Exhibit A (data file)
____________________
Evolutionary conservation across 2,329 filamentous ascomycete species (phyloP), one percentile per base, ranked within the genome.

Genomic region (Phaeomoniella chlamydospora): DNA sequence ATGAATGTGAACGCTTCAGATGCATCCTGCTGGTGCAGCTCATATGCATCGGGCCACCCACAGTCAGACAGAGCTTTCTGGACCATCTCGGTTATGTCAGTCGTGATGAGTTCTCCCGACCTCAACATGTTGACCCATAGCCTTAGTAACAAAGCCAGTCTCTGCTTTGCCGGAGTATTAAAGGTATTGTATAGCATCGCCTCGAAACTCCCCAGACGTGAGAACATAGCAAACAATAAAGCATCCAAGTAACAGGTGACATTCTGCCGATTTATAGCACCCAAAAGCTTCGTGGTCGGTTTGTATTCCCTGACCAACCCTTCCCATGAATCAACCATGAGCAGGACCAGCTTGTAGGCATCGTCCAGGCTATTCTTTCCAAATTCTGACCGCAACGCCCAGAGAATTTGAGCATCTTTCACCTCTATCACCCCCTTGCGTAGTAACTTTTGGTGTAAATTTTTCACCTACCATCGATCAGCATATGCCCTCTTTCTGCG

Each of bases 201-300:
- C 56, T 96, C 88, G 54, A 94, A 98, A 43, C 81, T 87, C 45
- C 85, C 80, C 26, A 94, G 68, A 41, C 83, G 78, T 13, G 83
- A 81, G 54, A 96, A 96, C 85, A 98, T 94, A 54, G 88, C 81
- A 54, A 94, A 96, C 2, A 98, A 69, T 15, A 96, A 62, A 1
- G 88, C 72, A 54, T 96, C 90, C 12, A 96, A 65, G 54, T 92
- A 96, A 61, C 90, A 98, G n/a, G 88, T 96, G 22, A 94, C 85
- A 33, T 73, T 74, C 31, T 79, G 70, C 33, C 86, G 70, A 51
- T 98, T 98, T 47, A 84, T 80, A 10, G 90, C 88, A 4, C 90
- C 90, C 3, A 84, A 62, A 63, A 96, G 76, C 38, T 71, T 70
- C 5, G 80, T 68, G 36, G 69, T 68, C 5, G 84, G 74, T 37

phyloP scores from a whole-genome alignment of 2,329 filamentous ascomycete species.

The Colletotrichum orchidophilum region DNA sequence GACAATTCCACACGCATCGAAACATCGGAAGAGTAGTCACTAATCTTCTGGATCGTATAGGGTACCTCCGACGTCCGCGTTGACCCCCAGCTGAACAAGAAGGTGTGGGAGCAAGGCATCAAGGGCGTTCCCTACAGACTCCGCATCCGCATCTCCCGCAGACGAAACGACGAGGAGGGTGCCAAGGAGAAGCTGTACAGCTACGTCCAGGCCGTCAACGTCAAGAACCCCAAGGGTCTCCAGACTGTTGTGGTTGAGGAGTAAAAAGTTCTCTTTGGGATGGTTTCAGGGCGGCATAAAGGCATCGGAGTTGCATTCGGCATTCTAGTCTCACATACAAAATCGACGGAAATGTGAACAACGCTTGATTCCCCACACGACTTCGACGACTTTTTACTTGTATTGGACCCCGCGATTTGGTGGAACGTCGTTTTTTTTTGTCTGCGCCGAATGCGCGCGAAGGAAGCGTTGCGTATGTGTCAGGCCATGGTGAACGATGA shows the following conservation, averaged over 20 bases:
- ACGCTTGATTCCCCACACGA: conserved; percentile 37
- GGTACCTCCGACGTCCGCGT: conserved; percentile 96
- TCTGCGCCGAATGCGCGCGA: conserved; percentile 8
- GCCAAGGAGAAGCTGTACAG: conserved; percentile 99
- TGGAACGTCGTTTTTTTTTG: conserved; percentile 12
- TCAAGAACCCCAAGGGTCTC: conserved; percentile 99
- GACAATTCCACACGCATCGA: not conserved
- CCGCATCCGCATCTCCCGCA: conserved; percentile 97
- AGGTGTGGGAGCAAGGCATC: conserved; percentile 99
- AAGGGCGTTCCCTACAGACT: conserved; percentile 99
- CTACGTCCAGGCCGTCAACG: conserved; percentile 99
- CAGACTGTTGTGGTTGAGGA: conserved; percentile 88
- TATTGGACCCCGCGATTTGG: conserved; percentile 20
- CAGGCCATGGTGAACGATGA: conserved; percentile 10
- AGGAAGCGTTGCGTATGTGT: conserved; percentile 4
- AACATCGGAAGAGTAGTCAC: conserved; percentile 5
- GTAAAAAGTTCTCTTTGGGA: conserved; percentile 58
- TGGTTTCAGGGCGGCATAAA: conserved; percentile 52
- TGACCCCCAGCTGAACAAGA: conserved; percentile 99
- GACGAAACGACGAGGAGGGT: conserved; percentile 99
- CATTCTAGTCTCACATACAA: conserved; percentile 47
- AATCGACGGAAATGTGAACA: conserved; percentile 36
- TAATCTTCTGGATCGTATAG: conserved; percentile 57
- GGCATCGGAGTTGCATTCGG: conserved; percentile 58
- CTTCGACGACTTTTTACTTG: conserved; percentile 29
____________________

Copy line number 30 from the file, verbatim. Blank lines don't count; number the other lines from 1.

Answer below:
- AGGAAGCGTTGCGTATGTGT: conserved; percentile 4